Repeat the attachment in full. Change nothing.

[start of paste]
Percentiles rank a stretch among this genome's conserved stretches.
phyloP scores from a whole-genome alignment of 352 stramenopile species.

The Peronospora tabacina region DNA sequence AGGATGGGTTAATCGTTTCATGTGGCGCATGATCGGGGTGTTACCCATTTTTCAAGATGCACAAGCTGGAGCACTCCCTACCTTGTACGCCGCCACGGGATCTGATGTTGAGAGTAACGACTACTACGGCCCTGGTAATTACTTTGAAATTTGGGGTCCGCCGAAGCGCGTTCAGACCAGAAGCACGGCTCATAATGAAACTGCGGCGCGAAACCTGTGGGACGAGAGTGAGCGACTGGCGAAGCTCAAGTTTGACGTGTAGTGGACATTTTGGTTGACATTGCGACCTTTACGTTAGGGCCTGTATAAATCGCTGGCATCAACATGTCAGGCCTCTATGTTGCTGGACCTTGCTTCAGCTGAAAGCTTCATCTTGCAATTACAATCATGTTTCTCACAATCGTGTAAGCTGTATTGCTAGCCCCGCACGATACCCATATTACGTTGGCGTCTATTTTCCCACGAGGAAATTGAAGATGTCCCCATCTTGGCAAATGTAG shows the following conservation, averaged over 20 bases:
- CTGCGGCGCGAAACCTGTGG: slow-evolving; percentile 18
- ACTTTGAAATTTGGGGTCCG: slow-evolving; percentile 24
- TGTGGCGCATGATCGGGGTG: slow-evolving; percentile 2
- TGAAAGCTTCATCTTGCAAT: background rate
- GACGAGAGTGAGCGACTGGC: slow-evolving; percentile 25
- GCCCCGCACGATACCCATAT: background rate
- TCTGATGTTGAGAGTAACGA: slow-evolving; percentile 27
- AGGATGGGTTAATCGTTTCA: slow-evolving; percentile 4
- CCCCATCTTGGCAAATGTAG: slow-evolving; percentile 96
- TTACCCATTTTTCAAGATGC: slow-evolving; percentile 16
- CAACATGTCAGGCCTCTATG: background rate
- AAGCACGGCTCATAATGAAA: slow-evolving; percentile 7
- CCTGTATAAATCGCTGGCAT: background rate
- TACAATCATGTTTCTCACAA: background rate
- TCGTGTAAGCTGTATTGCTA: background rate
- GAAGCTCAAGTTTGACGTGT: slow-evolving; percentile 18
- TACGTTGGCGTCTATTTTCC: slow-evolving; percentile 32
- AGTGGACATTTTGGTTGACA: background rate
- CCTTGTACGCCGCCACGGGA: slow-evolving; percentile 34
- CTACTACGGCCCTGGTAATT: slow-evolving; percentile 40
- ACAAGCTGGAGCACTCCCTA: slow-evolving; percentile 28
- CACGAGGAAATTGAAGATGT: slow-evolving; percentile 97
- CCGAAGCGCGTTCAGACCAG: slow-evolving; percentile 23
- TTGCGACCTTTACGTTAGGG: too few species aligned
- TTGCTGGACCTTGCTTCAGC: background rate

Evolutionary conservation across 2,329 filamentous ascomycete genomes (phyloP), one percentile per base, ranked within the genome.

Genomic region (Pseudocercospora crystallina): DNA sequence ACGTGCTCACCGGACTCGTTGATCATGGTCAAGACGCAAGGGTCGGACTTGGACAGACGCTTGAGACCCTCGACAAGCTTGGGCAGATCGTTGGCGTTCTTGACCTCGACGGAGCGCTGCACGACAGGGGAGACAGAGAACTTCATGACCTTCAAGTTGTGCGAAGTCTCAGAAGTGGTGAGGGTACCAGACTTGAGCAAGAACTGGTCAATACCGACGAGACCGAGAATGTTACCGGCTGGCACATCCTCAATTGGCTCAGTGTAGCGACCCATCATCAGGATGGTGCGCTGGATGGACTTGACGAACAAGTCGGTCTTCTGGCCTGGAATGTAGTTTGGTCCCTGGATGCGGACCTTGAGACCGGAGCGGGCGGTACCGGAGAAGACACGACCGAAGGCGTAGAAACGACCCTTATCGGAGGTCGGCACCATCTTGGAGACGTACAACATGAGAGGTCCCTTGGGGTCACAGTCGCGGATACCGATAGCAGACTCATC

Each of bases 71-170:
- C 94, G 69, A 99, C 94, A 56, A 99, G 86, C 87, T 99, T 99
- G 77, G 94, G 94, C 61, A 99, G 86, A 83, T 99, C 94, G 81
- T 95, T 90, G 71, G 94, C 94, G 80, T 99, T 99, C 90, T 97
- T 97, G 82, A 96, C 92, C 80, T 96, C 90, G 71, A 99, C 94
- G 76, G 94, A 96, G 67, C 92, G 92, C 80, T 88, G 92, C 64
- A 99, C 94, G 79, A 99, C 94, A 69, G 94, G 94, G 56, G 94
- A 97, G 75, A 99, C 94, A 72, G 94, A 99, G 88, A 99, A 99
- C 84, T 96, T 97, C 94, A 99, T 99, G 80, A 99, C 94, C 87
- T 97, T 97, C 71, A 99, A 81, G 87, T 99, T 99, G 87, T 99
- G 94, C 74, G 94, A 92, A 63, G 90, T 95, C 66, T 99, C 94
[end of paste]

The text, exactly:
Percentiles rank a stretch among this genome's conserved stretches.
phyloP scores from a whole-genome alignment of 352 stramenopile species.

The Peronospora tabacina region DNA sequence AGGATGGGTTAATCGTTTCATGTGGCGCATGATCGGGGTGTTACCCATTTTTCAAGATGCACAAGCTGGAGCACTCCCTACCTTGTACGCCGCCACGGGATCTGATGTTGAGAGTAACGACTACTACGGCCCTGGTAATTACTTTGAAATTTGGGGTCCGCCGAAGCGCGTTCAGACCAGAAGCACGGCTCATAATGAAACTGCGGCGCGAAACCTGTGGGACGAGAGTGAGCGACTGGCGAAGCTCAAGTTTGACGTGTAGTGGACATTTTGGTTGACATTGCGACCTTTACGTTAGGGCCTGTATAAATCGCTGGCATCAACATGTCAGGCCTCTATGTTGCTGGACCTTGCTTCAGCTGAAAGCTTCATCTTGCAATTACAATCATGTTTCTCACAATCGTGTAAGCTGTATTGCTAGCCCCGCACGATACCCATATTACGTTGGCGTCTATTTTCCCACGAGGAAATTGAAGATGTCCCCATCTTGGCAAATGTAG shows the following conservation, averaged over 20 bases:
- CTGCGGCGCGAAACCTGTGG: slow-evolving; percentile 18
- ACTTTGAAATTTGGGGTCCG: slow-evolving; percentile 24
- TGTGGCGCATGATCGGGGTG: slow-evolving; percentile 2
- TGAAAGCTTCATCTTGCAAT: background rate
- GACGAGAGTGAGCGACTGGC: slow-evolving; percentile 25
- GCCCCGCACGATACCCATAT: background rate
- TCTGATGTTGAGAGTAACGA: slow-evolving; percentile 27
- AGGATGGGTTAATCGTTTCA: slow-evolving; percentile 4
- CCCCATCTTGGCAAATGTAG: slow-evolving; percentile 96
- TTACCCATTTTTCAAGATGC: slow-evolving; percentile 16
- CAACATGTCAGGCCTCTATG: background rate
- AAGCACGGCTCATAATGAAA: slow-evolving; percentile 7
- CCTGTATAAATCGCTGGCAT: background rate
- TACAATCATGTTTCTCACAA: background rate
- TCGTGTAAGCTGTATTGCTA: background rate
- GAAGCTCAAGTTTGACGTGT: slow-evolving; percentile 18
- TACGTTGGCGTCTATTTTCC: slow-evolving; percentile 32
- AGTGGACATTTTGGTTGACA: background rate
- CCTTGTACGCCGCCACGGGA: slow-evolving; percentile 34
- CTACTACGGCCCTGGTAATT: slow-evolving; percentile 40
- ACAAGCTGGAGCACTCCCTA: slow-evolving; percentile 28
- CACGAGGAAATTGAAGATGT: slow-evolving; percentile 97
- CCGAAGCGCGTTCAGACCAG: slow-evolving; percentile 23
- TTGCGACCTTTACGTTAGGG: too few species aligned
- TTGCTGGACCTTGCTTCAGC: background rate

Evolutionary conservation across 2,329 filamentous ascomycete genomes (phyloP), one percentile per base, ranked within the genome.

Genomic region (Pseudocercospora crystallina): DNA sequence ACGTGCTCACCGGACTCGTTGATCATGGTCAAGACGCAAGGGTCGGACTTGGACAGACGCTTGAGACCCTCGACAAGCTTGGGCAGATCGTTGGCGTTCTTGACCTCGACGGAGCGCTGCACGACAGGGGAGACAGAGAACTTCATGACCTTCAAGTTGTGCGAAGTCTCAGAAGTGGTGAGGGTACCAGACTTGAGCAAGAACTGGTCAATACCGACGAGACCGAGAATGTTACCGGCTGGCACATCCTCAATTGGCTCAGTGTAGCGACCCATCATCAGGATGGTGCGCTGGATGGACTTGACGAACAAGTCGGTCTTCTGGCCTGGAATGTAGTTTGGTCCCTGGATGCGGACCTTGAGACCGGAGCGGGCGGTACCGGAGAAGACACGACCGAAGGCGTAGAAACGACCCTTATCGGAGGTCGGCACCATCTTGGAGACGTACAACATGAGAGGTCCCTTGGGGTCACAGTCGCGGATACCGATAGCAGACTCATC

Each of bases 71-170:
- C 94, G 69, A 99, C 94, A 56, A 99, G 86, C 87, T 99, T 99
- G 77, G 94, G 94, C 61, A 99, G 86, A 83, T 99, C 94, G 81
- T 95, T 90, G 71, G 94, C 94, G 80, T 99, T 99, C 90, T 97
- T 97, G 82, A 96, C 92, C 80, T 96, C 90, G 71, A 99, C 94
- G 76, G 94, A 96, G 67, C 92, G 92, C 80, T 88, G 92, C 64
- A 99, C 94, G 79, A 99, C 94, A 69, G 94, G 94, G 56, G 94
- A 97, G 75, A 99, C 94, A 72, G 94, A 99, G 88, A 99, A 99
- C 84, T 96, T 97, C 94, A 99, T 99, G 80, A 99, C 94, C 87
- T 97, T 97, C 71, A 99, A 81, G 87, T 99, T 99, G 87, T 99
- G 94, C 74, G 94, A 92, A 63, G 90, T 95, C 66, T 99, C 94